I met John Hay only once. A quiet, watchful man, he had a pair of binoculars on a strap around his neck, just in case. I liked that. It gave an assuring sense of continuity between the man and his work.
Mainly, I know him from his work. A book that has stayed with me and affected me more than most is his study of terns, The Bird of Light, an elegant book about an elegant bird. This is a book profound in its understanding of “the texture of local life;” of the meaning of industrialism’s “dispossession” of both terns and people; of the significance of languages, animal and human, that have “evolved with the earth itself;” and of the obligation “to help the homeless.” Of the terns he says, “To praise them is to distinguish ourselves.” He praises them for their beautiful creatureliness and for their sanctity, their embodiment of an “inner grace.” His understanding has made him a critic of great sharpness and power: “A society of machine owners has a tendency to think that it has a final right to everything it runs over . . . ”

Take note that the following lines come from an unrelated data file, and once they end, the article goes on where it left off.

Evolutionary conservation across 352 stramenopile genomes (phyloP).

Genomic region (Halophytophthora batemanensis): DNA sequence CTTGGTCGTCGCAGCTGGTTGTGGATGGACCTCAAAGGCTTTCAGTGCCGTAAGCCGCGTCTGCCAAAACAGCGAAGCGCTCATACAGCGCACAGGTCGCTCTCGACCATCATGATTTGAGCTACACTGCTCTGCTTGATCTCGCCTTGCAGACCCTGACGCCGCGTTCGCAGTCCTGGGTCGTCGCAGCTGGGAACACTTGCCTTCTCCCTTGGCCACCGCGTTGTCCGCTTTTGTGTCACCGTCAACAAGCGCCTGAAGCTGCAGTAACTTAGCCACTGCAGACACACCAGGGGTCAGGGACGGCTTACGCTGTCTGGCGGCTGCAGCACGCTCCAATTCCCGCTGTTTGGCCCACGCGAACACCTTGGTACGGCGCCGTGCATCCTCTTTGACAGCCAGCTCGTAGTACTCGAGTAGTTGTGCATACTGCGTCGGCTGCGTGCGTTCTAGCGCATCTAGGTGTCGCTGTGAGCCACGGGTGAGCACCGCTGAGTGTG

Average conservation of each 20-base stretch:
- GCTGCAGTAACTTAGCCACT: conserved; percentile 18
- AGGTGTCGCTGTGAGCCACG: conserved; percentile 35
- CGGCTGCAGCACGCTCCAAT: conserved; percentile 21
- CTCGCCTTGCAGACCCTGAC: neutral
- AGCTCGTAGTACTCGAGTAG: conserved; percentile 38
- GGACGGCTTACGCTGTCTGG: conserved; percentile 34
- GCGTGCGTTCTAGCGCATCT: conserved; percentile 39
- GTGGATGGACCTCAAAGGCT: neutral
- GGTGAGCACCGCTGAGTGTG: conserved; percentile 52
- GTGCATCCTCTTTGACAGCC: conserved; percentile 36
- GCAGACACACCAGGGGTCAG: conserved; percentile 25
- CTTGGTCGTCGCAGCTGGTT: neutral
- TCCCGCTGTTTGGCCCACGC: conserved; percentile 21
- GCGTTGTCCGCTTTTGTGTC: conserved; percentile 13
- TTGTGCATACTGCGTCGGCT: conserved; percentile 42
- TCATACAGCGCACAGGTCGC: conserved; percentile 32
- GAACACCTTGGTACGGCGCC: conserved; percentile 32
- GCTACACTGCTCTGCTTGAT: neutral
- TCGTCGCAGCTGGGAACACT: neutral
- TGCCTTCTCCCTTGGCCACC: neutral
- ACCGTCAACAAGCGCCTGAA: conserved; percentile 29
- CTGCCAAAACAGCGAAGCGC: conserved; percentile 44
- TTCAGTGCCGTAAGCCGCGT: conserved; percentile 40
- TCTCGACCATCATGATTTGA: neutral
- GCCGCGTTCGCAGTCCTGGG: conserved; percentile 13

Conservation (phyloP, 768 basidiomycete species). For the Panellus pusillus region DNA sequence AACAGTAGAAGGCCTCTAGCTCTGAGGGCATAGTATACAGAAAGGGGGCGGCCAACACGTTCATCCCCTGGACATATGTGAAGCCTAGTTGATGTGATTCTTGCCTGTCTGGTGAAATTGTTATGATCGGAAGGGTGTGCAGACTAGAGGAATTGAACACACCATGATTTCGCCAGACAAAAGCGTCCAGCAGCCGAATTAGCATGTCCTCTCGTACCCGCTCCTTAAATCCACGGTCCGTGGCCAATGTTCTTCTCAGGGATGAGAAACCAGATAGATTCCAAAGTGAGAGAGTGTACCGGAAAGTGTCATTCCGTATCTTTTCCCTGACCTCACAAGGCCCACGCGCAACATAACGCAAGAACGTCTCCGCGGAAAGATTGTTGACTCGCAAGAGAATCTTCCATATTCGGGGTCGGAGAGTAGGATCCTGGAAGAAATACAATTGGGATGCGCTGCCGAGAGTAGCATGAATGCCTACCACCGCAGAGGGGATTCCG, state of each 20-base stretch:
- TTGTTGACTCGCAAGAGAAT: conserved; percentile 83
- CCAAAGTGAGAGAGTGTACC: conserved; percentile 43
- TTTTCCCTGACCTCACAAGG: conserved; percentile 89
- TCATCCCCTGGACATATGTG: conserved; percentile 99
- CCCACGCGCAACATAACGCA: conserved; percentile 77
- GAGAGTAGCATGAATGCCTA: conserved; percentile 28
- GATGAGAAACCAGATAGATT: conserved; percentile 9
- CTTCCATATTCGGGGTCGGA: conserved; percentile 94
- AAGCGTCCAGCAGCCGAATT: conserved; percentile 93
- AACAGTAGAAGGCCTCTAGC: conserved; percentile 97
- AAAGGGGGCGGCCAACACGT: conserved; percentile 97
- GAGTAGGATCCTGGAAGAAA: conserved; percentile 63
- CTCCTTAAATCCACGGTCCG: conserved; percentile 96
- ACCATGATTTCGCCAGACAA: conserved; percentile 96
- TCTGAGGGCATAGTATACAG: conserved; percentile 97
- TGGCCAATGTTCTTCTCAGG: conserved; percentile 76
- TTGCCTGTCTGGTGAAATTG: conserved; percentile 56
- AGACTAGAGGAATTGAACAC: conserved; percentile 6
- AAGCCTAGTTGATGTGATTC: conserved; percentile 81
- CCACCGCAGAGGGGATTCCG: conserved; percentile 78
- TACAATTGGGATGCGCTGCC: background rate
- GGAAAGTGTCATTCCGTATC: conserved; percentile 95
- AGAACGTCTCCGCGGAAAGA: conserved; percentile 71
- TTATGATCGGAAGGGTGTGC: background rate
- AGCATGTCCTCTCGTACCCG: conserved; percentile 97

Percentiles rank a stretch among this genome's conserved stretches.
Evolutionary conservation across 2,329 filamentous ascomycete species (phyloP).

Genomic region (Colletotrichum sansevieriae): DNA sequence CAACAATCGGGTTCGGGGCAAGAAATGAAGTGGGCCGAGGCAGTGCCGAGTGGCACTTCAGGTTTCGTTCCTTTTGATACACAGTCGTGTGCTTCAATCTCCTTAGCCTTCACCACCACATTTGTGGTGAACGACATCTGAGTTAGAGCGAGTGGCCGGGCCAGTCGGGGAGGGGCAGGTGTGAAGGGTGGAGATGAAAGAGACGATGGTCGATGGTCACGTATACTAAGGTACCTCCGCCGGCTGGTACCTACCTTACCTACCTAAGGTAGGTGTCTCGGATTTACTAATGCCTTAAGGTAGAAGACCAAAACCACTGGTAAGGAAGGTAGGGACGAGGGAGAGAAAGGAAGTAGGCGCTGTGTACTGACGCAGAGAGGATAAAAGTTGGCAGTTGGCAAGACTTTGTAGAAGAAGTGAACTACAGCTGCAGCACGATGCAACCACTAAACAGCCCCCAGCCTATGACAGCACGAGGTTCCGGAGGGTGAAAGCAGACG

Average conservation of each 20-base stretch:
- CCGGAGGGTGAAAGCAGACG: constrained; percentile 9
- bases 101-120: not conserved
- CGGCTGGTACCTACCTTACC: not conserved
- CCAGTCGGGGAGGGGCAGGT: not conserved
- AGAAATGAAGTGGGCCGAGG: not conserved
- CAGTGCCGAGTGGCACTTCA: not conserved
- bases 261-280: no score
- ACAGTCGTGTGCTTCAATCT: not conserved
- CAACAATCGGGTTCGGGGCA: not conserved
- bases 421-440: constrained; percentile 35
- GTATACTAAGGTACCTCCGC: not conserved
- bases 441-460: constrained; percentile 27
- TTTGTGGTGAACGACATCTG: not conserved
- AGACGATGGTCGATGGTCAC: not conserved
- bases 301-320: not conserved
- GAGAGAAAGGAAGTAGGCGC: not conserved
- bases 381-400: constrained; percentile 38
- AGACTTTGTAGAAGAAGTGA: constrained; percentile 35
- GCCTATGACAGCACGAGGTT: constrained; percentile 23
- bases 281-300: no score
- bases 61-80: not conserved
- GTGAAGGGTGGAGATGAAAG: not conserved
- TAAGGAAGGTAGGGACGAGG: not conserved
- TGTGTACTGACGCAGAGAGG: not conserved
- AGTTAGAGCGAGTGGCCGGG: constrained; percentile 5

John Hay is one of the indispensable few who, like the terns, have been “carriers of light and wisdom.”